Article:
He's the youngest player to start a postseason game in the history of the Boston Red Sox, the third-youngest to hit a World Series triple in the history of baseball, he won a gold medal at the 2011 Baseball World Cup, and he is slotted in as the opening day shortstop for the reigning World Series champions. At 21 years old, and with only 44 regular season at bats to his name, Xander Bogaerts has already made history. He's planning on making a whole lot more.
Bogaerts is a step off the pace of being a true five-tool player, but you'll forgive him for not being Ozzie Smith when he has a chance to be Cal Ripken Jr. At 6' 3" he is more the size of a third baseman than a shortstop, but he has the arm, range, and reactions to play the 6 for the next decade. Despite the triple from Game 5 of the World Series, his speed is merely above average, and he hasn't stolen many bases at any minor league level. You don't need much speed to bat third, however, and his contact and power make him a prime candidate to occupy the middle of the order for many years.
One year ago Xander was a very good shortstop project who still had to prove he could hit as well as it looked like he should. Coming off a year in which he put up a massive .307/.373/.523 line at primarily High-A ball, he was due to start his age-20 season in AA at Portland. He only lasted about a half season with the Sea Dogs, but that was because he spent a half season at AAA-Pawtucket before getting called up to the bigs in August. With a minors line of .297/.388/.477, his ticket to the big show was well earned, and he rewarded John Farrell's faith in him with a postseason to remember. While his October performance was wonderful, his true test will come this year as the likely everyday shortstop. That performance last year that got him called up to the postseason roster also managed to launch him to the consensus #2 prospect in all of baseball, making him the best Boston prospect in recent memory. ZiPS, which has a lot of very smart people create projections for the upcoming season, puts Xander at a solid .267/.331/.429 with 28 doubles and 16 home runs, which would put him among the top twelve shortstops in the league, and rates slightly better than what Stephen Drew is likely to do this year. Doing this at the age of 21 would be nearly obscene, and there are many people even more bullish on what he's about to do.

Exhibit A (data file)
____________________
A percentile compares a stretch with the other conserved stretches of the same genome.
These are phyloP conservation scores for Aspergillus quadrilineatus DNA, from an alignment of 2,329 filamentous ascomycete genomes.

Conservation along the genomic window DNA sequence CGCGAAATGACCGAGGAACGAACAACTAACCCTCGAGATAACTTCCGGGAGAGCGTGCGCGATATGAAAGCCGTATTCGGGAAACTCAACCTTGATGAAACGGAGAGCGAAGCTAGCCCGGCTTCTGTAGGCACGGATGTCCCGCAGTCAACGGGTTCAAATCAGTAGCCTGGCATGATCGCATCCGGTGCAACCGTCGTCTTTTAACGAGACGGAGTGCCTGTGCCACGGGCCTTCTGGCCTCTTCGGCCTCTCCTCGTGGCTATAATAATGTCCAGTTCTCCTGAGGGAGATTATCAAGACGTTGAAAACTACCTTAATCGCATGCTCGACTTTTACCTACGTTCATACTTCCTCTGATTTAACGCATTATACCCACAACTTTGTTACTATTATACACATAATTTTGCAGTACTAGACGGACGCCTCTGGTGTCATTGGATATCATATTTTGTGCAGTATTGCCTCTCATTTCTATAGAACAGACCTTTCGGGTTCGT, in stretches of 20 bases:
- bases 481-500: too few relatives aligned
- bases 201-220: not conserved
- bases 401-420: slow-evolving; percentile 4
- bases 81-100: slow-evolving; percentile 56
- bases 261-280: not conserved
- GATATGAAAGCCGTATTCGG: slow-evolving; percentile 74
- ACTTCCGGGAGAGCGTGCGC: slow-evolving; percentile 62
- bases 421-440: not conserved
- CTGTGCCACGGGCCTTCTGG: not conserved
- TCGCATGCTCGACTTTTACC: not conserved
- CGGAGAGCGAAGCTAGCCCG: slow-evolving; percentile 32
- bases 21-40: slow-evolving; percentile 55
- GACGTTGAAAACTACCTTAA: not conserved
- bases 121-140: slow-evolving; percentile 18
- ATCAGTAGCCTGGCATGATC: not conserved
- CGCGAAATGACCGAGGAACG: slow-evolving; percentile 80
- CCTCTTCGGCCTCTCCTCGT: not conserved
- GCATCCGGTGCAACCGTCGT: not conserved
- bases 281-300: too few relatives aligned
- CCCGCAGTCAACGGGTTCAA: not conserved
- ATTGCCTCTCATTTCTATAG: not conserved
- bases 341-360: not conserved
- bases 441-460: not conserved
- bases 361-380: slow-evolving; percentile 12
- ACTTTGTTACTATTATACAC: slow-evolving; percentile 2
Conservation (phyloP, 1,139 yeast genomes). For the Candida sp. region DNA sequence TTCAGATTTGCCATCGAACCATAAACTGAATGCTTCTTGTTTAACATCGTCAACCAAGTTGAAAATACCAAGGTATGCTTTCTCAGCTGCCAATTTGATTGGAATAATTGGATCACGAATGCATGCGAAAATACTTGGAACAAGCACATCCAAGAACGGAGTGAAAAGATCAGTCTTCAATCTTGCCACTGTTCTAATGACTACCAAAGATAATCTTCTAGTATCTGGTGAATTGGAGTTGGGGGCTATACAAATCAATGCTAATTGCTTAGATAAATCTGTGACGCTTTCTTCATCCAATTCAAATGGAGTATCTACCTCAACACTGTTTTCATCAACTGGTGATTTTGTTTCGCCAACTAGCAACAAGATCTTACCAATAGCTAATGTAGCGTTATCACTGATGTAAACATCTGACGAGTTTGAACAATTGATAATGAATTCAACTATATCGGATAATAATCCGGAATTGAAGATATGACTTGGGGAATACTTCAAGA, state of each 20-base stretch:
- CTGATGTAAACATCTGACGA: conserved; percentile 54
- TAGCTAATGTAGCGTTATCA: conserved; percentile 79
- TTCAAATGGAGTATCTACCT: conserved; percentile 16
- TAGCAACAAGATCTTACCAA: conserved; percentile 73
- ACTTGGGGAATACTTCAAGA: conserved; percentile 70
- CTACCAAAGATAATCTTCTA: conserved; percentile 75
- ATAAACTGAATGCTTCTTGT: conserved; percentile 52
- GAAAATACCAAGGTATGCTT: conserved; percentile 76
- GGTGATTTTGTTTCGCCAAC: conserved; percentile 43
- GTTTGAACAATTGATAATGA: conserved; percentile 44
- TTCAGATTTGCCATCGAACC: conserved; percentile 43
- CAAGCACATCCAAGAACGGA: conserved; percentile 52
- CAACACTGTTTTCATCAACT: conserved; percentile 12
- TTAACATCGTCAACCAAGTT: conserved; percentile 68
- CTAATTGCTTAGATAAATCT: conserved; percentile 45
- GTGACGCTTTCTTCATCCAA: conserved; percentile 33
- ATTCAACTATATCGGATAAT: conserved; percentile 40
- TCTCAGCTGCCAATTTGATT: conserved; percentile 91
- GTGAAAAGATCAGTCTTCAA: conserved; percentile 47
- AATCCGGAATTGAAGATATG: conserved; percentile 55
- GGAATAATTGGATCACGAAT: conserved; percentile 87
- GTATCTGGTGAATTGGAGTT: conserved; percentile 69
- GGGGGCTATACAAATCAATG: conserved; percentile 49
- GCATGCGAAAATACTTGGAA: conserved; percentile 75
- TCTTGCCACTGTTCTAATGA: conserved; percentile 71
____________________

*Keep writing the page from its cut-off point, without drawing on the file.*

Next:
Projections abound for the future, but the common comparisons see starting near J.J. Hardy with the potential to reach Troy Tulowitzki; he's a big shortstop with more power than speed. For perspective, Hardy has a career line of .260/.312/.428, with Tulo coming in at .295/.367/.509 and five seasons with at least 24 home runs. The power seems more guaranteed with Xander, as most scouts see him averaging 28-32 home runs in his prime, but his average may never get quite up over the .285 range. He seems to have a good eye for the strike zone, as his OBP is consistently 70 points over his batting average, and that should only improve with time. His weaknesses are a little bit of a long swing, allowing him to get jammed, and a tendency to miss on pitches with sweeping horizontal movement. Assuming he learns how to hit a slider, and he will get every opportunity to do so, that Tulowitzki projection is looking like a significant possibility.
The Red Sox are supposed to be very good this year, seeing as they're bringing back almost everyone from a title-winner, and they are stocked for the future as well. With guys like Bogaerts, Jackie Bradley Jr., and Garin Cecchini about to join Pedroia, Lester, Buchholz and the gang, Boston looks like it's going to have success for the next half-decade. If Bogaerts can live up to the hype, we'll have a new face of the franchise to go with it.